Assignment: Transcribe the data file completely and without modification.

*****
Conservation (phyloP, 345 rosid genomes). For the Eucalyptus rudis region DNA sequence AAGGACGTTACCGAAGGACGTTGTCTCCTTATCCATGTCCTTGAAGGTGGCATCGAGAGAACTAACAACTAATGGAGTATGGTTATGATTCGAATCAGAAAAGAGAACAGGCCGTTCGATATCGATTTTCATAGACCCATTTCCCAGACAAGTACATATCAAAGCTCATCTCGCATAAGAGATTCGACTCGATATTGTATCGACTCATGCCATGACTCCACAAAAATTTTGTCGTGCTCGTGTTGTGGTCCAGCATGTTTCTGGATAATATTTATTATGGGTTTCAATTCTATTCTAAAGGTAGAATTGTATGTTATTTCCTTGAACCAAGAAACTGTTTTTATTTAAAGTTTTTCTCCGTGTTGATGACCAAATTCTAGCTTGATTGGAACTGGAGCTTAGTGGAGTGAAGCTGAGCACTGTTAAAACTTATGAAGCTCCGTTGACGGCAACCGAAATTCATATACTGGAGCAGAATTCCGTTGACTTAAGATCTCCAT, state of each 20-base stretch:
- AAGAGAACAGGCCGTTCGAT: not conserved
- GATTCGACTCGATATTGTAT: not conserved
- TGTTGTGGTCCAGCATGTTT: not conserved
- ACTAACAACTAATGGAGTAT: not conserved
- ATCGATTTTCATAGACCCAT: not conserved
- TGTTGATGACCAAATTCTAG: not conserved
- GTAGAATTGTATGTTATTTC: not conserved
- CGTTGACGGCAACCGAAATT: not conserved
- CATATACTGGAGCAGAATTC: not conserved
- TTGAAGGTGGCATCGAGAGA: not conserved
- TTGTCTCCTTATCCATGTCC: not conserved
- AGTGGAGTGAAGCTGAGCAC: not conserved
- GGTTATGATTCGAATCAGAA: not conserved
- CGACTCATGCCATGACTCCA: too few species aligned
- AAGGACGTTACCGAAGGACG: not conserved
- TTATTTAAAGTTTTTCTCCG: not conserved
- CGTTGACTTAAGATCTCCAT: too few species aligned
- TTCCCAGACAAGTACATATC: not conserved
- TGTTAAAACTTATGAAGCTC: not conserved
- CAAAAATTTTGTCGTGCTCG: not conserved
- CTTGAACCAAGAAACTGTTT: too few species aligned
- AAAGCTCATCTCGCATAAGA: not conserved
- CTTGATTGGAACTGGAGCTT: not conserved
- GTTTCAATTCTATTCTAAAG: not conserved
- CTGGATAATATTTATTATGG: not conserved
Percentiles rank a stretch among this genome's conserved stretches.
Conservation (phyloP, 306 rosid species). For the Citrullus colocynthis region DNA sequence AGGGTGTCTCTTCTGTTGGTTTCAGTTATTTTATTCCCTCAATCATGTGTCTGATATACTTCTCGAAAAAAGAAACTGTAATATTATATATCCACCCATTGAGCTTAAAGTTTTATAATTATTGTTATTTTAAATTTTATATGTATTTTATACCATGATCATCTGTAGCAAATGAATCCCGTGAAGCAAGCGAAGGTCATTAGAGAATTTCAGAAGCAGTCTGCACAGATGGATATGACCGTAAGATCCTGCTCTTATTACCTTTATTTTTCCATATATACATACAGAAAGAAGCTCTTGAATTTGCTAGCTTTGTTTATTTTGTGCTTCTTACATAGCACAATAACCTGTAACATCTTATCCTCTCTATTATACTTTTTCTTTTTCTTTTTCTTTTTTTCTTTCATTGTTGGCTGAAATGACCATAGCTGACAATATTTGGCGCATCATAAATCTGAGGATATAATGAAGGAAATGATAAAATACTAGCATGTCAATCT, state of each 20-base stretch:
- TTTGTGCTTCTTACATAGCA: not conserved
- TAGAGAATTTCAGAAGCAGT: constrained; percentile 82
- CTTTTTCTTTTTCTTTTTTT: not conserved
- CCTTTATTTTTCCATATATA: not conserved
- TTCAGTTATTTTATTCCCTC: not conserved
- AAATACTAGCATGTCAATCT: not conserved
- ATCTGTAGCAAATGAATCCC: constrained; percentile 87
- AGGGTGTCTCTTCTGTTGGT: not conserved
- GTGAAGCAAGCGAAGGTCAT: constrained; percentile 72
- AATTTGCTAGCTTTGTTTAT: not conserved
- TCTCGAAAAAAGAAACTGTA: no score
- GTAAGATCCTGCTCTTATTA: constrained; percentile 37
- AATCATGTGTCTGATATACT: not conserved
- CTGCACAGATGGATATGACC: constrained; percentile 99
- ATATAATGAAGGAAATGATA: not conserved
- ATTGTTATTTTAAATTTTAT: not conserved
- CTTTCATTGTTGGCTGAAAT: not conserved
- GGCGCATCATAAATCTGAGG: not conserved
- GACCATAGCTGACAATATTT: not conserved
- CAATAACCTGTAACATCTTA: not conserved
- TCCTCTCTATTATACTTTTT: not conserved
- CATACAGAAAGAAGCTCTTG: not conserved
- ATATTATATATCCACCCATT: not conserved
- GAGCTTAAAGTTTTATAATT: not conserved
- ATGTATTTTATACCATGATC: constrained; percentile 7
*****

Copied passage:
Conservation (phyloP, 345 rosid genomes). For the Eucalyptus rudis region DNA sequence AAGGACGTTACCGAAGGACGTTGTCTCCTTATCCATGTCCTTGAAGGTGGCATCGAGAGAACTAACAACTAATGGAGTATGGTTATGATTCGAATCAGAAAAGAGAACAGGCCGTTCGATATCGATTTTCATAGACCCATTTCCCAGACAAGTACATATCAAAGCTCATCTCGCATAAGAGATTCGACTCGATATTGTATCGACTCATGCCATGACTCCACAAAAATTTTGTCGTGCTCGTGTTGTGGTCCAGCATGTTTCTGGATAATATTTATTATGGGTTTCAATTCTATTCTAAAGGTAGAATTGTATGTTATTTCCTTGAACCAAGAAACTGTTTTTATTTAAAGTTTTTCTCCGTGTTGATGACCAAATTCTAGCTTGATTGGAACTGGAGCTTAGTGGAGTGAAGCTGAGCACTGTTAAAACTTATGAAGCTCCGTTGACGGCAACCGAAATTCATATACTGGAGCAGAATTCCGTTGACTTAAGATCTCCAT, state of each 20-base stretch:
- AAGAGAACAGGCCGTTCGAT: not conserved
- GATTCGACTCGATATTGTAT: not conserved
- TGTTGTGGTCCAGCATGTTT: not conserved
- ACTAACAACTAATGGAGTAT: not conserved
- ATCGATTTTCATAGACCCAT: not conserved
- TGTTGATGACCAAATTCTAG: not conserved
- GTAGAATTGTATGTTATTTC: not conserved
- CGTTGACGGCAACCGAAATT: not conserved
- CATATACTGGAGCAGAATTC: not conserved
- TTGAAGGTGGCATCGAGAGA: not conserved
- TTGTCTCCTTATCCATGTCC: not conserved
- AGTGGAGTGAAGCTGAGCAC: not conserved
- GGTTATGATTCGAATCAGAA: not conserved
- CGACTCATGCCATGACTCCA: too few species aligned
- AAGGACGTTACCGAAGGACG: not conserved
- TTATTTAAAGTTTTTCTCCG: not conserved
- CGTTGACTTAAGATCTCCAT: too few species aligned
- TTCCCAGACAAGTACATATC: not conserved
- TGTTAAAACTTATGAAGCTC: not conserved
- CAAAAATTTTGTCGTGCTCG: not conserved
- CTTGAACCAAGAAACTGTTT: too few species aligned
- AAAGCTCATCTCGCATAAGA: not conserved
- CTTGATTGGAACTGGAGCTT: not conserved
- GTTTCAATTCTATTCTAAAG: not conserved
- CTGGATAATATTTATTATGG: not conserved
Percentiles rank a stretch among this genome's conserved stretches.
Conservation (phyloP, 306 rosid species). For the Citrullus colocynthis region DNA sequence AGGGTGTCTCTTCTGTTGGTTTCAGTTATTTTATTCCCTCAATCATGTGTCTGATATACTTCTCGAAAAAAGAAACTGTAATATTATATATCCACCCATTGAGCTTAAAGTTTTATAATTATTGTTATTTTAAATTTTATATGTATTTTATACCATGATCATCTGTAGCAAATGAATCCCGTGAAGCAAGCGAAGGTCATTAGAGAATTTCAGAAGCAGTCTGCACAGATGGATATGACCGTAAGATCCTGCTCTTATTACCTTTATTTTTCCATATATACATACAGAAAGAAGCTCTTGAATTTGCTAGCTTTGTTTATTTTGTGCTTCTTACATAGCACAATAACCTGTAACATCTTATCCTCTCTATTATACTTTTTCTTTTTCTTTTTCTTTTTTTCTTTCATTGTTGGCTGAAATGACCATAGCTGACAATATTTGGCGCATCATAAATCTGAGGATATAATGAAGGAAATGATAAAATACTAGCATGTCAATCT, state of each 20-base stretch:
- TTTGTGCTTCTTACATAGCA: not conserved
- TAGAGAATTTCAGAAGCAGT: constrained; percentile 82
- CTTTTTCTTTTTCTTTTTTT: not conserved
- CCTTTATTTTTCCATATATA: not conserved
- TTCAGTTATTTTATTCCCTC: not conserved
- AAATACTAGCATGTCAATCT: not conserved
- ATCTGTAGCAAATGAATCCC: constrained; percentile 87
- AGGGTGTCTCTTCTGTTGGT: not conserved
- GTGAAGCAAGCGAAGGTCAT: constrained; percentile 72
- AATTTGCTAGCTTTGTTTAT: not conserved
- TCTCGAAAAAAGAAACTGTA: no score
- GTAAGATCCTGCTCTTATTA: constrained; percentile 37
- AATCATGTGTCTGATATACT: not conserved
- CTGCACAGATGGATATGACC: constrained; percentile 99
- ATATAATGAAGGAAATGATA: not conserved
- ATTGTTATTTTAAATTTTAT: not conserved
- CTTTCATTGTTGGCTGAAAT: not conserved
- GGCGCATCATAAATCTGAGG: not conserved
- GACCATAGCTGACAATATTT: not conserved
- CAATAACCTGTAACATCTTA: not conserved
- TCCTCTCTATTATACTTTTT: not conserved
- CATACAGAAAGAAGCTCTTG: not conserved
- ATATTATATATCCACCCATT: not conserved
- GAGCTTAAAGTTTTATAATT: not conserved
- ATGTATTTTATACCATGATC: constrained; percentile 7